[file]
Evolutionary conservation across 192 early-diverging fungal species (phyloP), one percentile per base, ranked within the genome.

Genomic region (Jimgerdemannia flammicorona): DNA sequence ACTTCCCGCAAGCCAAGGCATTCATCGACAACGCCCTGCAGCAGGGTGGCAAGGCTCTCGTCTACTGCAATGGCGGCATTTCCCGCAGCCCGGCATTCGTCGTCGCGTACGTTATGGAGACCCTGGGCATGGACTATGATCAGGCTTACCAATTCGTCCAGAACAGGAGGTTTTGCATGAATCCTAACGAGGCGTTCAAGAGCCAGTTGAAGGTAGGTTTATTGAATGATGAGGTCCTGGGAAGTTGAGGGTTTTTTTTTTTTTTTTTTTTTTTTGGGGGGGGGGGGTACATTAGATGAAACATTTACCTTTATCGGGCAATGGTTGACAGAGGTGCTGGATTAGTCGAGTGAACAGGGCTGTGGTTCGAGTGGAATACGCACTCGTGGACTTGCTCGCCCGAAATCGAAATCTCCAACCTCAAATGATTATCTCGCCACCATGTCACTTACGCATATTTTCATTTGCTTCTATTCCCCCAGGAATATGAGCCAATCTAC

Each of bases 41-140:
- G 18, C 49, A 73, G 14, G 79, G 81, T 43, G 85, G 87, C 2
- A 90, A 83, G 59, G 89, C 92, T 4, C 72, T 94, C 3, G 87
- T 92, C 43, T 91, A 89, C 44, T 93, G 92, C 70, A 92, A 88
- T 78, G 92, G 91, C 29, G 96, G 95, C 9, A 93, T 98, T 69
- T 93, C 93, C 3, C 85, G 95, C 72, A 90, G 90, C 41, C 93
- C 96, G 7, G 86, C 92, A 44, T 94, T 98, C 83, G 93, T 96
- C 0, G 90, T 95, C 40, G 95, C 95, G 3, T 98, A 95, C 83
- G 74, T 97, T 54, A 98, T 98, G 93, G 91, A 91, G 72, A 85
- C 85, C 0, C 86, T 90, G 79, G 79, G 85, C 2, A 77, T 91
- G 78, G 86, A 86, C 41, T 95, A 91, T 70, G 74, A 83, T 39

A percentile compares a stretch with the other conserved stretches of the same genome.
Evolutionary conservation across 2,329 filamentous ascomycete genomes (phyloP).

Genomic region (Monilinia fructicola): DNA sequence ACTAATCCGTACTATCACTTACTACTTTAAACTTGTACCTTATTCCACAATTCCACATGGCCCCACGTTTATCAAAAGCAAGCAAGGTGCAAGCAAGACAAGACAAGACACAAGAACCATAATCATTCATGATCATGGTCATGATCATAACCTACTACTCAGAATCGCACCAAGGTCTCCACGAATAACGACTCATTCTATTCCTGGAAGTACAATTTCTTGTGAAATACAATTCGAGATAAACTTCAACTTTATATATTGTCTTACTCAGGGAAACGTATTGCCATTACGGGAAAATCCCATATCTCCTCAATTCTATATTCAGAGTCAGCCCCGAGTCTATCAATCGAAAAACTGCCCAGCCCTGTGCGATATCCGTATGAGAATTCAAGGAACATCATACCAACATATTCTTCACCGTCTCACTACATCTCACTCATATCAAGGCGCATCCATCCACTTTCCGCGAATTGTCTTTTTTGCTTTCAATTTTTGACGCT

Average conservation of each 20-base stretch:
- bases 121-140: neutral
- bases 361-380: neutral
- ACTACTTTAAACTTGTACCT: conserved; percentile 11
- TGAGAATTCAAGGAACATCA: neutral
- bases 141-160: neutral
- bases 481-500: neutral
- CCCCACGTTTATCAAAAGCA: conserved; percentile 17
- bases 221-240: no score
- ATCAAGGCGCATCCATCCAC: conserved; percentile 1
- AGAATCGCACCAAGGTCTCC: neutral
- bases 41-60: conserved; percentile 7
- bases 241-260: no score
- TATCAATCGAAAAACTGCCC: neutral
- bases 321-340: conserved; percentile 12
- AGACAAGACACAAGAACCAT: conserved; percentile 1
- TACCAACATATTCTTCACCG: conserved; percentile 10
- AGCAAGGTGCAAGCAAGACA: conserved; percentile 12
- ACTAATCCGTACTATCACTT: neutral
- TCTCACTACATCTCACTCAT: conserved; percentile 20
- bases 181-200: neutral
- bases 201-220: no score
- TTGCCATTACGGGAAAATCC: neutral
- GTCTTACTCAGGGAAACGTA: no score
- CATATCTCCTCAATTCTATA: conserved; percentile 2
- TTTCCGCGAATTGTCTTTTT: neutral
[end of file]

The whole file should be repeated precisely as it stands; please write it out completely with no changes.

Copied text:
Evolutionary conservation across 192 early-diverging fungal species (phyloP), one percentile per base, ranked within the genome.

Genomic region (Jimgerdemannia flammicorona): DNA sequence ACTTCCCGCAAGCCAAGGCATTCATCGACAACGCCCTGCAGCAGGGTGGCAAGGCTCTCGTCTACTGCAATGGCGGCATTTCCCGCAGCCCGGCATTCGTCGTCGCGTACGTTATGGAGACCCTGGGCATGGACTATGATCAGGCTTACCAATTCGTCCAGAACAGGAGGTTTTGCATGAATCCTAACGAGGCGTTCAAGAGCCAGTTGAAGGTAGGTTTATTGAATGATGAGGTCCTGGGAAGTTGAGGGTTTTTTTTTTTTTTTTTTTTTTTTGGGGGGGGGGGGTACATTAGATGAAACATTTACCTTTATCGGGCAATGGTTGACAGAGGTGCTGGATTAGTCGAGTGAACAGGGCTGTGGTTCGAGTGGAATACGCACTCGTGGACTTGCTCGCCCGAAATCGAAATCTCCAACCTCAAATGATTATCTCGCCACCATGTCACTTACGCATATTTTCATTTGCTTCTATTCCCCCAGGAATATGAGCCAATCTAC

Each of bases 41-140:
- G 18, C 49, A 73, G 14, G 79, G 81, T 43, G 85, G 87, C 2
- A 90, A 83, G 59, G 89, C 92, T 4, C 72, T 94, C 3, G 87
- T 92, C 43, T 91, A 89, C 44, T 93, G 92, C 70, A 92, A 88
- T 78, G 92, G 91, C 29, G 96, G 95, C 9, A 93, T 98, T 69
- T 93, C 93, C 3, C 85, G 95, C 72, A 90, G 90, C 41, C 93
- C 96, G 7, G 86, C 92, A 44, T 94, T 98, C 83, G 93, T 96
- C 0, G 90, T 95, C 40, G 95, C 95, G 3, T 98, A 95, C 83
- G 74, T 97, T 54, A 98, T 98, G 93, G 91, A 91, G 72, A 85
- C 85, C 0, C 86, T 90, G 79, G 79, G 85, C 2, A 77, T 91
- G 78, G 86, A 86, C 41, T 95, A 91, T 70, G 74, A 83, T 39

A percentile compares a stretch with the other conserved stretches of the same genome.
Evolutionary conservation across 2,329 filamentous ascomycete genomes (phyloP).

Genomic region (Monilinia fructicola): DNA sequence ACTAATCCGTACTATCACTTACTACTTTAAACTTGTACCTTATTCCACAATTCCACATGGCCCCACGTTTATCAAAAGCAAGCAAGGTGCAAGCAAGACAAGACAAGACACAAGAACCATAATCATTCATGATCATGGTCATGATCATAACCTACTACTCAGAATCGCACCAAGGTCTCCACGAATAACGACTCATTCTATTCCTGGAAGTACAATTTCTTGTGAAATACAATTCGAGATAAACTTCAACTTTATATATTGTCTTACTCAGGGAAACGTATTGCCATTACGGGAAAATCCCATATCTCCTCAATTCTATATTCAGAGTCAGCCCCGAGTCTATCAATCGAAAAACTGCCCAGCCCTGTGCGATATCCGTATGAGAATTCAAGGAACATCATACCAACATATTCTTCACCGTCTCACTACATCTCACTCATATCAAGGCGCATCCATCCACTTTCCGCGAATTGTCTTTTTTGCTTTCAATTTTTGACGCT

Average conservation of each 20-base stretch:
- bases 121-140: neutral
- bases 361-380: neutral
- ACTACTTTAAACTTGTACCT: conserved; percentile 11
- TGAGAATTCAAGGAACATCA: neutral
- bases 141-160: neutral
- bases 481-500: neutral
- CCCCACGTTTATCAAAAGCA: conserved; percentile 17
- bases 221-240: no score
- ATCAAGGCGCATCCATCCAC: conserved; percentile 1
- AGAATCGCACCAAGGTCTCC: neutral
- bases 41-60: conserved; percentile 7
- bases 241-260: no score
- TATCAATCGAAAAACTGCCC: neutral
- bases 321-340: conserved; percentile 12
- AGACAAGACACAAGAACCAT: conserved; percentile 1
- TACCAACATATTCTTCACCG: conserved; percentile 10
- AGCAAGGTGCAAGCAAGACA: conserved; percentile 12
- ACTAATCCGTACTATCACTT: neutral
- TCTCACTACATCTCACTCAT: conserved; percentile 20
- bases 181-200: neutral
- bases 201-220: no score
- TTGCCATTACGGGAAAATCC: neutral
- GTCTTACTCAGGGAAACGTA: no score
- CATATCTCCTCAATTCTATA: conserved; percentile 2
- TTTCCGCGAATTGTCTTTTT: neutral